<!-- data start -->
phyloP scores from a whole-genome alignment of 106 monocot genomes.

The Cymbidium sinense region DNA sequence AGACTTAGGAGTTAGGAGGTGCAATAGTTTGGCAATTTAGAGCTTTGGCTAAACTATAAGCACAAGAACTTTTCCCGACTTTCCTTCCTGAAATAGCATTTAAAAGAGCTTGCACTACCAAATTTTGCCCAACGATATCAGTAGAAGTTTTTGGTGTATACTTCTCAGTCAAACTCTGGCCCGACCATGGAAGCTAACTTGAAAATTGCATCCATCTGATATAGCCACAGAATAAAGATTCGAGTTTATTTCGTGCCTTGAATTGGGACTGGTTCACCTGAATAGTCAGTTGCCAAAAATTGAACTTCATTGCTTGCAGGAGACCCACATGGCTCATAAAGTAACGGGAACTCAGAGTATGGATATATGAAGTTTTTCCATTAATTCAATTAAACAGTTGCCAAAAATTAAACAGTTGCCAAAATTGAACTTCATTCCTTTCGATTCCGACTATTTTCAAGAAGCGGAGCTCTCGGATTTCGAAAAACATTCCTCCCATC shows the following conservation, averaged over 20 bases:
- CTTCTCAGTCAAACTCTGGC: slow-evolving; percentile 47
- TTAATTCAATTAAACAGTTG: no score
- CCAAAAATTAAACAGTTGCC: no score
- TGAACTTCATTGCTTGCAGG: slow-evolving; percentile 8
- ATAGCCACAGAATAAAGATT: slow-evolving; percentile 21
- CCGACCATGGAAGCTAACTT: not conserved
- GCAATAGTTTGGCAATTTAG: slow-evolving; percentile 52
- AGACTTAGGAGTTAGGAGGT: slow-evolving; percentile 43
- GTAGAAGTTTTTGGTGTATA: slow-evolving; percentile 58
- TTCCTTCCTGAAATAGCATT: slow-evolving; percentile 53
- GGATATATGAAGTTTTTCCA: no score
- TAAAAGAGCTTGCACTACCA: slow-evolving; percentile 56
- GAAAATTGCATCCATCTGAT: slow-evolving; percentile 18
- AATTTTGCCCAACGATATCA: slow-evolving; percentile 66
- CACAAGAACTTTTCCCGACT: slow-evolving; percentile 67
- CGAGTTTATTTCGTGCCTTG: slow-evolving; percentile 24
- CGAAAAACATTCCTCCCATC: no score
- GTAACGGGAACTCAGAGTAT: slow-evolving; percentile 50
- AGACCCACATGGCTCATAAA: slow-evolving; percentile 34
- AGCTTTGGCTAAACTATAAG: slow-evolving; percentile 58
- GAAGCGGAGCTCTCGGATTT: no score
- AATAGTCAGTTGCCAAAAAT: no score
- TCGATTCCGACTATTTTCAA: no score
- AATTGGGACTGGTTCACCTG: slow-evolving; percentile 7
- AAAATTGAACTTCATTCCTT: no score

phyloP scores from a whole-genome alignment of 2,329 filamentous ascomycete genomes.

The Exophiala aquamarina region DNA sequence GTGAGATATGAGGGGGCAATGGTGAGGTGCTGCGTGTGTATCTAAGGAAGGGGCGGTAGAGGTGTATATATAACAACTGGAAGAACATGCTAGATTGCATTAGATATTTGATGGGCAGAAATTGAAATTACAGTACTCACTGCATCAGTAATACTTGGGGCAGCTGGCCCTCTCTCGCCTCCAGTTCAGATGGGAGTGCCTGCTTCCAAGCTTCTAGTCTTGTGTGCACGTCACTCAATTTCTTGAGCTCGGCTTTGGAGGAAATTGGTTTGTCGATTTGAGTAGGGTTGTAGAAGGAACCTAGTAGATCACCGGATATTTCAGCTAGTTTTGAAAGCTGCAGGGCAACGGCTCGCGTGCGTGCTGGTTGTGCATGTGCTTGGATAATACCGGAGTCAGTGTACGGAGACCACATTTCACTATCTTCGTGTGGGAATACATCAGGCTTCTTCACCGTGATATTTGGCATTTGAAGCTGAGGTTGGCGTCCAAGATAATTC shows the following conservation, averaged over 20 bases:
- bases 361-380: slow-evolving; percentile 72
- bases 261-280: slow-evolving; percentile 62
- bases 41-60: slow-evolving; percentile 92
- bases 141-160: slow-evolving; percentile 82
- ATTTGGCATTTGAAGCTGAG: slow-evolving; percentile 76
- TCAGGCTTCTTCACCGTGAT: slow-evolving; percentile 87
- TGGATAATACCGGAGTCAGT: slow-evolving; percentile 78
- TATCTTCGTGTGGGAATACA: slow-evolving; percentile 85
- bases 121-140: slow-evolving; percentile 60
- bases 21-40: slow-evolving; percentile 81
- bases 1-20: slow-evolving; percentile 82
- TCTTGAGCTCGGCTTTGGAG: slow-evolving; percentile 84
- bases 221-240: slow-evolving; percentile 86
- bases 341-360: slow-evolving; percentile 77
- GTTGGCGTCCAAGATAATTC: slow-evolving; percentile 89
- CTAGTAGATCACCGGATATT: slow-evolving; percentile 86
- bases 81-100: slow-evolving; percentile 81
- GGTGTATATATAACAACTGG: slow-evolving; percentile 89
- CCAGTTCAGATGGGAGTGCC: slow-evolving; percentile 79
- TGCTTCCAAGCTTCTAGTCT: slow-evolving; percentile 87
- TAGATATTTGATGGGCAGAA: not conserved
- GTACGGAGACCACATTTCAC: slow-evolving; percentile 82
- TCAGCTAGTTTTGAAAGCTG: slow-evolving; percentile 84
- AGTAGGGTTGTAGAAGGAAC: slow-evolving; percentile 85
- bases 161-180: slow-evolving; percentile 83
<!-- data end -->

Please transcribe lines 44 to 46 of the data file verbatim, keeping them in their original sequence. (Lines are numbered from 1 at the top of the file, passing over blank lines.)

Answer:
- GTTGGCGTCCAAGATAATTC: slow-evolving; percentile 89
- CTAGTAGATCACCGGATATT: slow-evolving; percentile 86
- bases 81-100: slow-evolving; percentile 81